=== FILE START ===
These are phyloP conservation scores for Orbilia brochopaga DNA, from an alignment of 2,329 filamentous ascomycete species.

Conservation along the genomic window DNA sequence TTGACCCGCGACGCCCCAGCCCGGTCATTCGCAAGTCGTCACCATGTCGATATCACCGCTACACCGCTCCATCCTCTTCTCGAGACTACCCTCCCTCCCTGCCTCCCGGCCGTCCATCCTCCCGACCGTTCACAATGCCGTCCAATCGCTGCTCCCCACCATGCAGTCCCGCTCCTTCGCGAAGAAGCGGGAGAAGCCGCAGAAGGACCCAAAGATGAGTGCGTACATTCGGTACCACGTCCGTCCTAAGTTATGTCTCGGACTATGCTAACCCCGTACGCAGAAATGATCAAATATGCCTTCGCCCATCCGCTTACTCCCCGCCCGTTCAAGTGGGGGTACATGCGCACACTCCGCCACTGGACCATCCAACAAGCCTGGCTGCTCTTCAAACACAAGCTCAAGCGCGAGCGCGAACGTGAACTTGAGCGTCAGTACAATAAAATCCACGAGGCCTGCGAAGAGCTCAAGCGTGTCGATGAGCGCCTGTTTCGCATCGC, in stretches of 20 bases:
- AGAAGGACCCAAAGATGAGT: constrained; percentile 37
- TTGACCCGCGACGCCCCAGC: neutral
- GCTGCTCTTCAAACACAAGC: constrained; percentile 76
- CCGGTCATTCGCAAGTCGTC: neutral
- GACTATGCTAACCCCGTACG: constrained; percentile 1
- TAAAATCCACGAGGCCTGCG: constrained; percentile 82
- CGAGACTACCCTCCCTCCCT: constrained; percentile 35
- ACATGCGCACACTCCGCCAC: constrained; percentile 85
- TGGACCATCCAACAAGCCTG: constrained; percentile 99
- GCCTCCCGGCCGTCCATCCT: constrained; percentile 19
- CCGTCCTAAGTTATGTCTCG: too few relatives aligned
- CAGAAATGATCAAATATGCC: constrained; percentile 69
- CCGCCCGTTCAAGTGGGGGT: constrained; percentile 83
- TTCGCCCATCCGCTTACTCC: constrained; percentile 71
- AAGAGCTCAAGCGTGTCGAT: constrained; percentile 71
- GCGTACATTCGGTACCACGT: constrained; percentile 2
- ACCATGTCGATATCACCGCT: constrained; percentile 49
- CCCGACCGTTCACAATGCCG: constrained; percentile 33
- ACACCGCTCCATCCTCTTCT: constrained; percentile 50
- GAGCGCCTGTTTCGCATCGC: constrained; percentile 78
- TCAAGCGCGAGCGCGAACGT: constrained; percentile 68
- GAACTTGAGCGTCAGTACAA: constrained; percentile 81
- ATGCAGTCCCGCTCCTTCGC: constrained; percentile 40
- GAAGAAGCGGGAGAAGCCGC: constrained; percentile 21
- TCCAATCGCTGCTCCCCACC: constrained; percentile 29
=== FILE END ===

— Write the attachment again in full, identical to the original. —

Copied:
These are phyloP conservation scores for Orbilia brochopaga DNA, from an alignment of 2,329 filamentous ascomycete species.

Conservation along the genomic window DNA sequence TTGACCCGCGACGCCCCAGCCCGGTCATTCGCAAGTCGTCACCATGTCGATATCACCGCTACACCGCTCCATCCTCTTCTCGAGACTACCCTCCCTCCCTGCCTCCCGGCCGTCCATCCTCCCGACCGTTCACAATGCCGTCCAATCGCTGCTCCCCACCATGCAGTCCCGCTCCTTCGCGAAGAAGCGGGAGAAGCCGCAGAAGGACCCAAAGATGAGTGCGTACATTCGGTACCACGTCCGTCCTAAGTTATGTCTCGGACTATGCTAACCCCGTACGCAGAAATGATCAAATATGCCTTCGCCCATCCGCTTACTCCCCGCCCGTTCAAGTGGGGGTACATGCGCACACTCCGCCACTGGACCATCCAACAAGCCTGGCTGCTCTTCAAACACAAGCTCAAGCGCGAGCGCGAACGTGAACTTGAGCGTCAGTACAATAAAATCCACGAGGCCTGCGAAGAGCTCAAGCGTGTCGATGAGCGCCTGTTTCGCATCGC, in stretches of 20 bases:
- AGAAGGACCCAAAGATGAGT: constrained; percentile 37
- TTGACCCGCGACGCCCCAGC: neutral
- GCTGCTCTTCAAACACAAGC: constrained; percentile 76
- CCGGTCATTCGCAAGTCGTC: neutral
- GACTATGCTAACCCCGTACG: constrained; percentile 1
- TAAAATCCACGAGGCCTGCG: constrained; percentile 82
- CGAGACTACCCTCCCTCCCT: constrained; percentile 35
- ACATGCGCACACTCCGCCAC: constrained; percentile 85
- TGGACCATCCAACAAGCCTG: constrained; percentile 99
- GCCTCCCGGCCGTCCATCCT: constrained; percentile 19
- CCGTCCTAAGTTATGTCTCG: too few relatives aligned
- CAGAAATGATCAAATATGCC: constrained; percentile 69
- CCGCCCGTTCAAGTGGGGGT: constrained; percentile 83
- TTCGCCCATCCGCTTACTCC: constrained; percentile 71
- AAGAGCTCAAGCGTGTCGAT: constrained; percentile 71
- GCGTACATTCGGTACCACGT: constrained; percentile 2
- ACCATGTCGATATCACCGCT: constrained; percentile 49
- CCCGACCGTTCACAATGCCG: constrained; percentile 33
- ACACCGCTCCATCCTCTTCT: constrained; percentile 50
- GAGCGCCTGTTTCGCATCGC: constrained; percentile 78
- TCAAGCGCGAGCGCGAACGT: constrained; percentile 68
- GAACTTGAGCGTCAGTACAA: constrained; percentile 81
- ATGCAGTCCCGCTCCTTCGC: constrained; percentile 40
- GAAGAAGCGGGAGAAGCCGC: constrained; percentile 21
- TCCAATCGCTGCTCCCCACC: constrained; percentile 29